The original model allows only dispersal between adjacent cells, so the parameters table calls the dispersal kernel adjacent.dispersal, and gives two parameters. This function outputs the first parameter when within the cell, the second for dispersal to adjacent cells, and zero for other cells:

print(adjacent.dispersal)
## function (distance, local, adjacent)
## {
##     ifelse(distance < 0.5, local, ifelse(distance < 1.5, adjacent,
##         0))
## }
## <environment: namespace:SODDr>

Next I set up the locations in the model. These must be in the form of a matrix with the first column being site numbers, and the second being x and y coordinates. MakeLattice is a convenience function that creates a regularly spaced grid:

locations <- MakeLattice(nx = 20, ny = 20, dist = 1)
head(locations)
##      location x y
## [1,]        1 0 0
## [2,]        2 0 1
## [3,]        3 0 2
## [4,]        4 0 3
## [5,]        5 0 4
## [6,]        6 0 5

Next, I create a matrix of initial population values, which should be sized by number of locations by number of species/size classes times 2. They should be in order of the classes as they appear in the data table, but alternating $$S,I,S,I,\dots$$. In this case, initial populations are uniform across the landscape and equal to the init values from the parameters table.

initial.vec = as.vector(rbind(treeparms.df$S.init, treeparms.df$I.init))
init <- matrix(data = initial.vec, nrow = nrow(locations), ncol = 2 * nrow(treeparms.df),
byrow = TRUE)

Finally, we set the time steps for the model

time.steps <- 1:100

## Do it!

Running SODModel runs the model and generates a dataframe of population by time, species, size class, and disease status

pop.df <- SODModel(treeparms.df, locations, time.steps, init)
str(pop.df)
## 'data.frame':    480000 obs. of  6 variables:
##  $Time : int 1 1 1 1 1 1 1 1 1 1 ... ##$ Location  : int  1 1 1 1 1 1 1 1 1 1 ...
##  $Species : Factor w/ 3 levels "1","2","3": 1 1 1 1 1 1 1 1 2 2 ... ##$ AgeClass  : Factor w/ 4 levels "1","2","3","4": 1 1 2 2 3 3 4 4 1 1 ...
##  $Disease : Factor w/ 2 levels "S","I": 1 2 1 2 1 2 1 2 1 2 ... ##$ Population: num  0.0386 0 0.0978 0 0.1138 ...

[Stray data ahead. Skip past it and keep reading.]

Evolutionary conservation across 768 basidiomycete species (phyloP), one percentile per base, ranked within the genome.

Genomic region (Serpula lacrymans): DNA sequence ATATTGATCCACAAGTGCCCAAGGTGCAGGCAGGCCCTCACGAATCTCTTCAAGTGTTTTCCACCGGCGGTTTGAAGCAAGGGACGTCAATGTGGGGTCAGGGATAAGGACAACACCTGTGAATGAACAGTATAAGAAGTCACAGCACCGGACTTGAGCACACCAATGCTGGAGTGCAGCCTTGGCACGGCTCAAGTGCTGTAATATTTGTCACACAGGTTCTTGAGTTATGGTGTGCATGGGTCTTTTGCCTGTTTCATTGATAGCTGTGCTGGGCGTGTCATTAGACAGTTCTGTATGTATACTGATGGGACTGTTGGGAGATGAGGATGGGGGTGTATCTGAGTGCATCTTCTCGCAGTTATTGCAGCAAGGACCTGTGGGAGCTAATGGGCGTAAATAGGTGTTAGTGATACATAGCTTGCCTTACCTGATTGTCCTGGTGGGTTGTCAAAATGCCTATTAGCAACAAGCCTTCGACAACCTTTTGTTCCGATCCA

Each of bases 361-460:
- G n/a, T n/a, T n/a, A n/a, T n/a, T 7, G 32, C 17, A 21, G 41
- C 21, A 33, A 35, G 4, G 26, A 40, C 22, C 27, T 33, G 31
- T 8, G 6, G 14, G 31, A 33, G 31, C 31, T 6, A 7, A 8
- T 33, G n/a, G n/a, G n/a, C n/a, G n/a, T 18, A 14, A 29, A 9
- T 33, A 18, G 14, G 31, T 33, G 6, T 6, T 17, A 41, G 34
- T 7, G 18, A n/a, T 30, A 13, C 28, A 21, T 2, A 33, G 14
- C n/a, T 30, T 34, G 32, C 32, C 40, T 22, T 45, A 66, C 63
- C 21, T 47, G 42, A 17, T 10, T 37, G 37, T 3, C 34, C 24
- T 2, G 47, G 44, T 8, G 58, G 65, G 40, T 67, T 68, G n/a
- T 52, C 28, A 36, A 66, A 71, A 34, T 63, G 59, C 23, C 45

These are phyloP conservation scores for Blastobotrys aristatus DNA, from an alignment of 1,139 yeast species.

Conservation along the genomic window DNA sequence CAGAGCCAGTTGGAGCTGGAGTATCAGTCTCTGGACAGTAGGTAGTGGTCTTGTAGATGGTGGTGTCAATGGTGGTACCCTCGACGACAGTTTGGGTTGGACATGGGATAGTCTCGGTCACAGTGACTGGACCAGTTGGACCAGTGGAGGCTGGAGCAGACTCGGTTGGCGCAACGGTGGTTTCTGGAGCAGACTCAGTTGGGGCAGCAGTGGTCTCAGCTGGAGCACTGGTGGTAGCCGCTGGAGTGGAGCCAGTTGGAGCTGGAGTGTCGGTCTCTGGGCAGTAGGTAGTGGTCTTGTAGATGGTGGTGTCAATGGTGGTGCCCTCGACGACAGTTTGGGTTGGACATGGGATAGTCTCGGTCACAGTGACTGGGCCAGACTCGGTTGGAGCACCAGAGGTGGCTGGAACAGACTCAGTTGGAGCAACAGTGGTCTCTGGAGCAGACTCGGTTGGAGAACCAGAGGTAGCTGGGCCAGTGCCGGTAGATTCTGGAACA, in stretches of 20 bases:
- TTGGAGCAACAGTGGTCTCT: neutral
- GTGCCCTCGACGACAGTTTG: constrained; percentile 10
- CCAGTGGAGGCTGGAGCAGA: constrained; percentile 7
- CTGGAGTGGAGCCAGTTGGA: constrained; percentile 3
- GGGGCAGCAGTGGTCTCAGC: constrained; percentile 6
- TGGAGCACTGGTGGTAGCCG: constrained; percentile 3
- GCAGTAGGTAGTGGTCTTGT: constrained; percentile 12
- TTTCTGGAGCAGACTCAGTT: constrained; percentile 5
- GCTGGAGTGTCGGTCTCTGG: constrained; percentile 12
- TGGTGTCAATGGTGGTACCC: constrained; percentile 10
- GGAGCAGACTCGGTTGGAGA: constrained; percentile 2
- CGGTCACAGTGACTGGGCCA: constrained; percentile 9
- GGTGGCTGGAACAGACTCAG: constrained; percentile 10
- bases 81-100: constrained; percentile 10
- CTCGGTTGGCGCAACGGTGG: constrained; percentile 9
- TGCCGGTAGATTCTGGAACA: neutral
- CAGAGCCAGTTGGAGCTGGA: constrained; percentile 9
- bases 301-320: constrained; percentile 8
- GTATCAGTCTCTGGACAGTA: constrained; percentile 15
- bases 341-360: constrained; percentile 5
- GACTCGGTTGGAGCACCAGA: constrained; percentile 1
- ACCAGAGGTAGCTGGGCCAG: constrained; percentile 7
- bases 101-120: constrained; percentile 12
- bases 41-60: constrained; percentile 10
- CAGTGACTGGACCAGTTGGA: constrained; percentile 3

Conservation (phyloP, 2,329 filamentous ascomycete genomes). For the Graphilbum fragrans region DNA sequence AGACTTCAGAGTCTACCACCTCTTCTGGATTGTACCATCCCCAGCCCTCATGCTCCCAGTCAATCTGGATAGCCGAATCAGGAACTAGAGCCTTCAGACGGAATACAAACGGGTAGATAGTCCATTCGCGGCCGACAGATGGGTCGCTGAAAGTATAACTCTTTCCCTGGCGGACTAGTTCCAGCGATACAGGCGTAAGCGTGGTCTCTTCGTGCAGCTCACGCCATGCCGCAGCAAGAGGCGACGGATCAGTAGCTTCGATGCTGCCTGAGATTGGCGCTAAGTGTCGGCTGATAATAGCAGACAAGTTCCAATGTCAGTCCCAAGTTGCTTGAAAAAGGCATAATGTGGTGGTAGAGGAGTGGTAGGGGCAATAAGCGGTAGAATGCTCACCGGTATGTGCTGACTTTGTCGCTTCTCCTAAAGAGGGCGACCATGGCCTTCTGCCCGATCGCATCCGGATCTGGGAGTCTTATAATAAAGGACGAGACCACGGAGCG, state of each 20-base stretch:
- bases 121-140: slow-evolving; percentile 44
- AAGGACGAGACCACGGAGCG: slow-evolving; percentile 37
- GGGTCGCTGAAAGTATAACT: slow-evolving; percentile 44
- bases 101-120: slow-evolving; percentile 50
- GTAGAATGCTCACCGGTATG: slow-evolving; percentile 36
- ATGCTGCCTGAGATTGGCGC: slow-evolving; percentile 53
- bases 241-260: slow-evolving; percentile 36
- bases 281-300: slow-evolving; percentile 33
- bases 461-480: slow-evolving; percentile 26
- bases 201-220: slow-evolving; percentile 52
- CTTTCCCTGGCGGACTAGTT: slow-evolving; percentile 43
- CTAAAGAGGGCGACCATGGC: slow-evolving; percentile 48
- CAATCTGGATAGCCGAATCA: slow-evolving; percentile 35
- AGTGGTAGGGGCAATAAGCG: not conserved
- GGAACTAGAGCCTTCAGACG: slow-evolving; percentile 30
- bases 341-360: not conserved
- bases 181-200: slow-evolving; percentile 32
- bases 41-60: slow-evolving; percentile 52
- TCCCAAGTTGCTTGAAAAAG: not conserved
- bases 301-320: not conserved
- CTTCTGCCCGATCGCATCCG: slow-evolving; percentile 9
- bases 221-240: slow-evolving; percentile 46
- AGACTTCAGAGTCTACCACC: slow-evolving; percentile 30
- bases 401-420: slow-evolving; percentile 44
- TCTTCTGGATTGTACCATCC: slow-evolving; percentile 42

## Results

Here are the results, broken up by species and age class:

library(ggplot2)
library(plyr)
## Attaching package: 'plyr'

##
## id
pop.df.totals <- ddply(pop.df, c("Time", "Disease", "Species", "AgeClass"),
summarise, TotPop = mean(Population))
dynamic.plot <- ggplot(pop.df.totals, aes(x = Time, y = TotPop, fill = Disease,
color = AgeClass)) + geom_area(position = "stack", alpha = 0.6) + facet_grid(~Species)
dynamic.plot

The plot shows that this isn’t quite steady-state, I suspect because of some rounding errors in copying parameters from the paper.

We can make a plot in the style of Cobb et al. (2012), showing only the populations of small and large tanoaks as a proportion of the total population:

paper.df <- ddply(transform(pop.df.totals, Size = ifelse(AgeClass == "1" | AgeClass ==
"2", "Small", "Large")), c("Time", "Species", "Size"), summarise, SizePop = sum(TotPop))
paper.df <- ddply(paper.df, "Time", transform, Pct = SizePop/sum(SizePop))
paper.plot <- ggplot(subset(paper.df, Species == 1), aes(x = Time, y = Pct,
lty = Size)) + geom_line(lwd = 1) + scale_y_continuous(limits = c(0, 0.6),
expand = c(0, 0)) + scale_x_continuous(expand = c(0, 0)) + scale_linetype_manual(values = c(1,
5)) + theme_bw() + theme(panel.grid.major = element_blank(), panel.grid.minor = element_blank())
paper.plot

Now, let’s change the initial conditions to include disease and see what happens. I change the populations of tanoak and bay in one pixel to infectious instead of susceptible and run the model:

init[190, 2] <- init[190, 1]
init[190, 1] <- 0
init[190, 10] <- init[190, 9]
init[190, 9] <- 0
pop2.df <- SODModel(treeparms.df, locations, time.steps, init)
pop2.df.totals <- ddply(pop2.df, c("Time", "Disease", "Species", "AgeClass"),
summarise, TotPop = mean(Population))
paper2.df <- ddply(transform(pop2.df.totals, Size = ifelse(AgeClass == "1" |
AgeClass == "2", "Small", "Large")), c("Time", "Species", "Size"), summarise,
SizePop = sum(TotPop))
paper2.df <- ddply(paper2.df, "Time", transform, Pct = SizePop/sum(SizePop))
paper2.plot <- ggplot(subset(paper2.df, Species == 1), aes(x = Time, y = Pct,
lty = Size)) + geom_line(lwd = 1) + scale_y_continuous(limits = c(0, 0.6),
expand = c(0, 0)) + scale_x_continuous(expand = c(0, 0)) + scale_linetype_manual(values = c(1,
5)) + theme_bw() + theme(panel.grid.major = element_blank(), panel.grid.minor = element_blank())
paper2.plot

Qualitatively, this looks a lot like the original result:

The main difference is the overall rate of change, which is expected because I haven’t corrected any parameters for the change from continuous to discrete time.

Now I simulate a scenario with mostly tanoak, some redwood, and no bay laurel, with disease, using the parameters previously calulated for the steady state without disease: